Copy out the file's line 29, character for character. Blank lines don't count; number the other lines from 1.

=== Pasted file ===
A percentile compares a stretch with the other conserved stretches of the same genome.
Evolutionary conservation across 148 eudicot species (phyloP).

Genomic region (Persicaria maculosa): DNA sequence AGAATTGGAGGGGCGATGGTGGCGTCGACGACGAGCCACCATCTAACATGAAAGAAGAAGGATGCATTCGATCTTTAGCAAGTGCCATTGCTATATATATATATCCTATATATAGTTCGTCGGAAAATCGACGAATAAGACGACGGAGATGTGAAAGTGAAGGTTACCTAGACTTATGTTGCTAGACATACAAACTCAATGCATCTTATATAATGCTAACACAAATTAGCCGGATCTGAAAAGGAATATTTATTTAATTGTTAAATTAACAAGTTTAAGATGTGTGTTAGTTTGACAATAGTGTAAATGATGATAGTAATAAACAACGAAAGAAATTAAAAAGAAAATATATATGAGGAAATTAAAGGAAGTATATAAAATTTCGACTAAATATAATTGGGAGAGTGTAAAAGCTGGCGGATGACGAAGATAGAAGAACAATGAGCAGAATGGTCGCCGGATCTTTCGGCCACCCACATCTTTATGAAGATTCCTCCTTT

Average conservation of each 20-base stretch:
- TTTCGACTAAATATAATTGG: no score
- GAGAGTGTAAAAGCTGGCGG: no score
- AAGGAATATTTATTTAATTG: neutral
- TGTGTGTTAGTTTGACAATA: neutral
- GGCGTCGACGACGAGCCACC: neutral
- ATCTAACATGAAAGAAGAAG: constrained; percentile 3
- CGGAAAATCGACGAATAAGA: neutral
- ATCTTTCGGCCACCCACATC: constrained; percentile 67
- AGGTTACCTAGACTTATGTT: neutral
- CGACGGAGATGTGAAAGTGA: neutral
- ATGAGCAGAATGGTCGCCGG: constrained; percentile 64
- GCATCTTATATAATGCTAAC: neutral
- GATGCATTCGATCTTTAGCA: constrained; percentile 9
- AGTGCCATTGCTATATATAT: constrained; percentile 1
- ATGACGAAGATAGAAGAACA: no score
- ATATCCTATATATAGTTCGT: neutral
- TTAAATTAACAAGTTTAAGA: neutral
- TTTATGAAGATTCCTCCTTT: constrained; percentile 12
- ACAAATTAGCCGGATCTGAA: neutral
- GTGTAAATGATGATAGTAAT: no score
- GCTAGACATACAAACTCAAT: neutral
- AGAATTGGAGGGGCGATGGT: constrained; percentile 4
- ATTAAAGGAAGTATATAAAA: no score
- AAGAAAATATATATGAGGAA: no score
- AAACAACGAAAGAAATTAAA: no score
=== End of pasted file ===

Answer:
- AAACAACGAAAGAAATTAAA: no score